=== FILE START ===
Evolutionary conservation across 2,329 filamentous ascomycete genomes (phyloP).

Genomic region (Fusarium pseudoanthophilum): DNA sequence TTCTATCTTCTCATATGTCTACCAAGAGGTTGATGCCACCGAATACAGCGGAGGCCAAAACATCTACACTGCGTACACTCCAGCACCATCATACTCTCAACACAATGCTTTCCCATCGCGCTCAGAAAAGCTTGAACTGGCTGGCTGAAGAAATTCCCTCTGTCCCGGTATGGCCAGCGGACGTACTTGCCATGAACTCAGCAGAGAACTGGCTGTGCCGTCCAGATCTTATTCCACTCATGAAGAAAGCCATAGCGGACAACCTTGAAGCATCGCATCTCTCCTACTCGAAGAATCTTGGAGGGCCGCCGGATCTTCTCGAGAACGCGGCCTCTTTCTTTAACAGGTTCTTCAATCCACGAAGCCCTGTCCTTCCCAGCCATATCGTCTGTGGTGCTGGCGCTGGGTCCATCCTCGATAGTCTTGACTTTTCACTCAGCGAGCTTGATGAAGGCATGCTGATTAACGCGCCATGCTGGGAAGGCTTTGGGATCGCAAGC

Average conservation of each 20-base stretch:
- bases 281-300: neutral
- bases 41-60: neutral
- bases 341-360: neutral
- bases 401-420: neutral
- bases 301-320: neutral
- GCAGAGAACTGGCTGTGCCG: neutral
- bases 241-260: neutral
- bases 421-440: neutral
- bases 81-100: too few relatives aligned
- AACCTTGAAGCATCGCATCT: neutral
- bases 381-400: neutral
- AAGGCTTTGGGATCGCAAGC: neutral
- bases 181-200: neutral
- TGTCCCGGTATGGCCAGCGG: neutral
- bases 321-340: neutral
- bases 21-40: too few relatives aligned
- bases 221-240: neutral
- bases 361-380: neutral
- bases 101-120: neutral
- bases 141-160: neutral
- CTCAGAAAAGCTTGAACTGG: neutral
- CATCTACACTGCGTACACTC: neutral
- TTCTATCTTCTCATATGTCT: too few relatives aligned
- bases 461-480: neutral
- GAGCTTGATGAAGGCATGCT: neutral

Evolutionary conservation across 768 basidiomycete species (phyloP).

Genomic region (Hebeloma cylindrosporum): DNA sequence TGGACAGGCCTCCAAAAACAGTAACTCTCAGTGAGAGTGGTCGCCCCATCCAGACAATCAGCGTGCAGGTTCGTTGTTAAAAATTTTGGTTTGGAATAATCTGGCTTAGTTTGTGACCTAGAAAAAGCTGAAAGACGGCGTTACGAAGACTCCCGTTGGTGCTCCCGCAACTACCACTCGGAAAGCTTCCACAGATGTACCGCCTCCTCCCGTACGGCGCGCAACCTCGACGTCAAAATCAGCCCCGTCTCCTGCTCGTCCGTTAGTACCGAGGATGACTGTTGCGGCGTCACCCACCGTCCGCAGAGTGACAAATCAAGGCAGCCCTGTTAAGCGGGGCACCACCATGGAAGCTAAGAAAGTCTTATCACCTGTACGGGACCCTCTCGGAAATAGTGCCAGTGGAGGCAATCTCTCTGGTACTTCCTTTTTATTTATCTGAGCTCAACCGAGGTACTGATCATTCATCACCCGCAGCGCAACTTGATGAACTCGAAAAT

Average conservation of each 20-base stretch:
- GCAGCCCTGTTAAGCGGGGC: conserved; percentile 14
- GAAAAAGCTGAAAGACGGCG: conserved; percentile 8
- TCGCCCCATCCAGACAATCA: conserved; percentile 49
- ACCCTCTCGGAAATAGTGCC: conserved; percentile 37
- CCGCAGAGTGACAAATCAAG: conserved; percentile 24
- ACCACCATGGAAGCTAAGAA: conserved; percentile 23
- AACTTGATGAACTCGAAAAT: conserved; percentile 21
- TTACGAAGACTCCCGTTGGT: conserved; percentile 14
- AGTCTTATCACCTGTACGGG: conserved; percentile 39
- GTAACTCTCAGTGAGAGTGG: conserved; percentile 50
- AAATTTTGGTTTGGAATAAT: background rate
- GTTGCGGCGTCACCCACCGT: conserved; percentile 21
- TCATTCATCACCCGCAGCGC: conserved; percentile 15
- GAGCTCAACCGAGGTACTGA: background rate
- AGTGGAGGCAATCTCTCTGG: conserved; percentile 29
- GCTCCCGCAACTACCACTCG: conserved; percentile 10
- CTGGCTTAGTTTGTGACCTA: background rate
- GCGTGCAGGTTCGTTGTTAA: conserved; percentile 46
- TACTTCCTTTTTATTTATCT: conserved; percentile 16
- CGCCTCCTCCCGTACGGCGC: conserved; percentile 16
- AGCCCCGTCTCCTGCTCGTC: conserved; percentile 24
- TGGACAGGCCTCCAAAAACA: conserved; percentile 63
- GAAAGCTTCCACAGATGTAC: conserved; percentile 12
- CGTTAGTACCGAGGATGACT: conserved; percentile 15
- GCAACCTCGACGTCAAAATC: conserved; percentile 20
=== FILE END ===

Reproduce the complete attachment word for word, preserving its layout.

Evolutionary conservation across 2,329 filamentous ascomycete genomes (phyloP).

Genomic region (Fusarium pseudoanthophilum): DNA sequence TTCTATCTTCTCATATGTCTACCAAGAGGTTGATGCCACCGAATACAGCGGAGGCCAAAACATCTACACTGCGTACACTCCAGCACCATCATACTCTCAACACAATGCTTTCCCATCGCGCTCAGAAAAGCTTGAACTGGCTGGCTGAAGAAATTCCCTCTGTCCCGGTATGGCCAGCGGACGTACTTGCCATGAACTCAGCAGAGAACTGGCTGTGCCGTCCAGATCTTATTCCACTCATGAAGAAAGCCATAGCGGACAACCTTGAAGCATCGCATCTCTCCTACTCGAAGAATCTTGGAGGGCCGCCGGATCTTCTCGAGAACGCGGCCTCTTTCTTTAACAGGTTCTTCAATCCACGAAGCCCTGTCCTTCCCAGCCATATCGTCTGTGGTGCTGGCGCTGGGTCCATCCTCGATAGTCTTGACTTTTCACTCAGCGAGCTTGATGAAGGCATGCTGATTAACGCGCCATGCTGGGAAGGCTTTGGGATCGCAAGC

Average conservation of each 20-base stretch:
- bases 281-300: neutral
- bases 41-60: neutral
- bases 341-360: neutral
- bases 401-420: neutral
- bases 301-320: neutral
- GCAGAGAACTGGCTGTGCCG: neutral
- bases 241-260: neutral
- bases 421-440: neutral
- bases 81-100: too few relatives aligned
- AACCTTGAAGCATCGCATCT: neutral
- bases 381-400: neutral
- AAGGCTTTGGGATCGCAAGC: neutral
- bases 181-200: neutral
- TGTCCCGGTATGGCCAGCGG: neutral
- bases 321-340: neutral
- bases 21-40: too few relatives aligned
- bases 221-240: neutral
- bases 361-380: neutral
- bases 101-120: neutral
- bases 141-160: neutral
- CTCAGAAAAGCTTGAACTGG: neutral
- CATCTACACTGCGTACACTC: neutral
- TTCTATCTTCTCATATGTCT: too few relatives aligned
- bases 461-480: neutral
- GAGCTTGATGAAGGCATGCT: neutral

Evolutionary conservation across 768 basidiomycete species (phyloP).

Genomic region (Hebeloma cylindrosporum): DNA sequence TGGACAGGCCTCCAAAAACAGTAACTCTCAGTGAGAGTGGTCGCCCCATCCAGACAATCAGCGTGCAGGTTCGTTGTTAAAAATTTTGGTTTGGAATAATCTGGCTTAGTTTGTGACCTAGAAAAAGCTGAAAGACGGCGTTACGAAGACTCCCGTTGGTGCTCCCGCAACTACCACTCGGAAAGCTTCCACAGATGTACCGCCTCCTCCCGTACGGCGCGCAACCTCGACGTCAAAATCAGCCCCGTCTCCTGCTCGTCCGTTAGTACCGAGGATGACTGTTGCGGCGTCACCCACCGTCCGCAGAGTGACAAATCAAGGCAGCCCTGTTAAGCGGGGCACCACCATGGAAGCTAAGAAAGTCTTATCACCTGTACGGGACCCTCTCGGAAATAGTGCCAGTGGAGGCAATCTCTCTGGTACTTCCTTTTTATTTATCTGAGCTCAACCGAGGTACTGATCATTCATCACCCGCAGCGCAACTTGATGAACTCGAAAAT

Average conservation of each 20-base stretch:
- GCAGCCCTGTTAAGCGGGGC: conserved; percentile 14
- GAAAAAGCTGAAAGACGGCG: conserved; percentile 8
- TCGCCCCATCCAGACAATCA: conserved; percentile 49
- ACCCTCTCGGAAATAGTGCC: conserved; percentile 37
- CCGCAGAGTGACAAATCAAG: conserved; percentile 24
- ACCACCATGGAAGCTAAGAA: conserved; percentile 23
- AACTTGATGAACTCGAAAAT: conserved; percentile 21
- TTACGAAGACTCCCGTTGGT: conserved; percentile 14
- AGTCTTATCACCTGTACGGG: conserved; percentile 39
- GTAACTCTCAGTGAGAGTGG: conserved; percentile 50
- AAATTTTGGTTTGGAATAAT: background rate
- GTTGCGGCGTCACCCACCGT: conserved; percentile 21
- TCATTCATCACCCGCAGCGC: conserved; percentile 15
- GAGCTCAACCGAGGTACTGA: background rate
- AGTGGAGGCAATCTCTCTGG: conserved; percentile 29
- GCTCCCGCAACTACCACTCG: conserved; percentile 10
- CTGGCTTAGTTTGTGACCTA: background rate
- GCGTGCAGGTTCGTTGTTAA: conserved; percentile 46
- TACTTCCTTTTTATTTATCT: conserved; percentile 16
- CGCCTCCTCCCGTACGGCGC: conserved; percentile 16
- AGCCCCGTCTCCTGCTCGTC: conserved; percentile 24
- TGGACAGGCCTCCAAAAACA: conserved; percentile 63
- GAAAGCTTCCACAGATGTAC: conserved; percentile 12
- CGTTAGTACCGAGGATGACT: conserved; percentile 15
- GCAACCTCGACGTCAAAATC: conserved; percentile 20